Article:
badeconomist + china   375

The US, Japan, Europe and Hong Kong have yet to wake up to China’s trash import ban | South China Morning Post
A research team from the University of Georgia in the United States has calculated that China has taken in more than 45 per cent of the world’s plastic waste since 1992, and over a half of some other forms of solid waste. China imported more than six million tonnes of trash just in 2016, in addition to producing more than 50 million tonnes itself. If such trends continue, China’s imported trash ban could leave up to 111 million tonnes of plastic waste stranded, come 2030.

The reality is that, for the better part of the past three decades, as countries like Japan and Germany were boasting to the world about the radical new initiatives they were taking to recycle their waste and reduce pollution, their dirty little secret was that the vast majority of their nasty waste was simply being shipped to China.

Through 2016, before China’s import ban came into force, US recyclers employing over 155,000 people exported 37 million tonnes of waste, worth US$16.5 billion – and one-third of this went to China, amounting to 4,000 shipping containers per day. One California recycler alone – with the suspiciously Chinese name of America Chung Nam – sent out 333,900 containers as exports. At home, the US recycled just 9 per cent of its plastic waste, with most simply going into landfills.
waste  china  recycling 
5 weeks ago by badeconomist
All the tools – and weapons – China can use for global tech dominance | This Week In Asia | South China Morning Post
Some of the techniques Beijing is planning to use to achieve this goal are similar to past episodes of industrial planning. Others are newer, reflecting China’s recently acquired economic strength and confidence.

China isn't playing catch up - it's leapfrog and it may get dirty
One time-honoured tool is generous state subsidies to favoured companies. In the past, local governments typically extended lavish tax breaks to select players, as well as offering cheap credit, free land and cut-price energy. But as with solar panels in the early years of this decade, the results were often capital misallocation, excess capacity and anti-dumping actions by trade partners who accused China of selling in global markets at below cost. This time around Beijing is hoping to get smarter, dressing subsidies up as investments from state-directed venture capital funds, which policymakers hope will be more discerning than local officials. The sums are still huge, though. At the end of 2015, China had earmarked US$328 billion for such funds, with US$120 billion allotted to investment in semiconductors alone.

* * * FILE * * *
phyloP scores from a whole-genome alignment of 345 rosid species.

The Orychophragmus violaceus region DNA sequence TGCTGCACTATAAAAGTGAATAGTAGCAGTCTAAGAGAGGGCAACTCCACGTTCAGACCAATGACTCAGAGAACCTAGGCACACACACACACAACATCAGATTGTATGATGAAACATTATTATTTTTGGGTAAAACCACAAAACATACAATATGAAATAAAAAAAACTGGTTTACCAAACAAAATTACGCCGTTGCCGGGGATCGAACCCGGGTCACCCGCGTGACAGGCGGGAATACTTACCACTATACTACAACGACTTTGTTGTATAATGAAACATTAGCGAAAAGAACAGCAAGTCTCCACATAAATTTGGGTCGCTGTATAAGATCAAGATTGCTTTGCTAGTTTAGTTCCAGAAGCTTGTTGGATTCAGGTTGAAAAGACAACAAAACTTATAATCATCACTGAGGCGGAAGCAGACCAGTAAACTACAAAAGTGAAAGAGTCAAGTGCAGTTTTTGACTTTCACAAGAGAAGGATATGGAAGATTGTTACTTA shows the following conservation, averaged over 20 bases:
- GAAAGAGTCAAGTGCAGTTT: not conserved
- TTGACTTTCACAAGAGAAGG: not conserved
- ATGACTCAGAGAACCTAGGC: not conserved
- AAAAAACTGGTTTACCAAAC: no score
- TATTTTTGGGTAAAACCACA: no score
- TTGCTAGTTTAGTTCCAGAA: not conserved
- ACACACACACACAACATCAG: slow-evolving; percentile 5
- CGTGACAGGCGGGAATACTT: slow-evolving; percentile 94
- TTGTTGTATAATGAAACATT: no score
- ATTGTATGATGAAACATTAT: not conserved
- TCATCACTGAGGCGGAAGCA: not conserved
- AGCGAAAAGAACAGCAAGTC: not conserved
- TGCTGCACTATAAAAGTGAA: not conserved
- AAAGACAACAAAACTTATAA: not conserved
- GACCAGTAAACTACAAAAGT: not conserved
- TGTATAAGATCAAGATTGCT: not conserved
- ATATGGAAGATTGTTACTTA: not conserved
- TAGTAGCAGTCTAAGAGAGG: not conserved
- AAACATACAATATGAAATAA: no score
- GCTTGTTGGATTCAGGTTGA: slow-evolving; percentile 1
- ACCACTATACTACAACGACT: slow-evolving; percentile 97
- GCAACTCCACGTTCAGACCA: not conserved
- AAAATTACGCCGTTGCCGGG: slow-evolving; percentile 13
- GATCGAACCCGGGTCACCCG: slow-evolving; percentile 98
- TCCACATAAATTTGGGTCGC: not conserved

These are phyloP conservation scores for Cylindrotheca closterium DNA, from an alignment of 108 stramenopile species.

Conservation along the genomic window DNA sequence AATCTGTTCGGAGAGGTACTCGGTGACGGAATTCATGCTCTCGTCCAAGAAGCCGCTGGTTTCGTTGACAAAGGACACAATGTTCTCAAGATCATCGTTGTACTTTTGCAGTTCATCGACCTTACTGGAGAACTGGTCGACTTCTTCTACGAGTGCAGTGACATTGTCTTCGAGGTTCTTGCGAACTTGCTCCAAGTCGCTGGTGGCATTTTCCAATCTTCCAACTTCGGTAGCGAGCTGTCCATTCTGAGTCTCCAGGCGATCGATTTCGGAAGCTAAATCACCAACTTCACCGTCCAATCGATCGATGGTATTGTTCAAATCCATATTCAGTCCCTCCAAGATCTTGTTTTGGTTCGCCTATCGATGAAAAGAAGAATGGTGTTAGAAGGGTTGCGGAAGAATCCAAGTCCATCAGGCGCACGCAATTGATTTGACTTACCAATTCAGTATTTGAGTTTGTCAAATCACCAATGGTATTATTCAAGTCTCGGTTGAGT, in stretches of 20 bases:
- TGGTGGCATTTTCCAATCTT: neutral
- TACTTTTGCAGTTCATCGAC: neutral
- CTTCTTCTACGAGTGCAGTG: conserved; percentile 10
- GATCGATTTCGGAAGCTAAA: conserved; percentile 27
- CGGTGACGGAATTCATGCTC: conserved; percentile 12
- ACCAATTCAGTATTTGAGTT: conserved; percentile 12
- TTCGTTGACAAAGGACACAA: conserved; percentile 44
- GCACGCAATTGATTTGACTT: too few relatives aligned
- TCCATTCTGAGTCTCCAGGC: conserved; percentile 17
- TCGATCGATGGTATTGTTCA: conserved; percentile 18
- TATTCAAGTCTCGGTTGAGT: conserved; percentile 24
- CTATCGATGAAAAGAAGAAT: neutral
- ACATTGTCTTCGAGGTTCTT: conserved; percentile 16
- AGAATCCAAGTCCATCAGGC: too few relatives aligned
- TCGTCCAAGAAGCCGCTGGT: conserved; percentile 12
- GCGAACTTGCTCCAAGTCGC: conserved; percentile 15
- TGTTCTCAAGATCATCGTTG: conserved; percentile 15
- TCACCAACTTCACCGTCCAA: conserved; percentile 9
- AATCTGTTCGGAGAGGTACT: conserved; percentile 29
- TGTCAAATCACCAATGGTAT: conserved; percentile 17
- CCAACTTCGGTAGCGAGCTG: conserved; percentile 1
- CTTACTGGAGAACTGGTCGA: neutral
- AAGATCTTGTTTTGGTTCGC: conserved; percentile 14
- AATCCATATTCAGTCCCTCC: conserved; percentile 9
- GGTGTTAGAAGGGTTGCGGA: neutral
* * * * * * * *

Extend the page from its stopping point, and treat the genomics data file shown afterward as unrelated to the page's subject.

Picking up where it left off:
china  technology  industrialpolicy 
july 2018 by badeconomist
China’s Hot Housing Market Begins to Cool - WSJ
In Beijing and Shanghai—two of the country’s largest markets—and other megacities, sales have stalled and prices have dropped, falling slightly in some pockets and dramatically in others.

Demand has dried up in these areas as a result of government measures including higher mortgage rates, higher down-payment requirements and limits on buying a second or third home. Would-be sellers are increasingly putting plans on hold in hope that prices will rebound.
china  housing  bubble 
january 2018 by badeconomist
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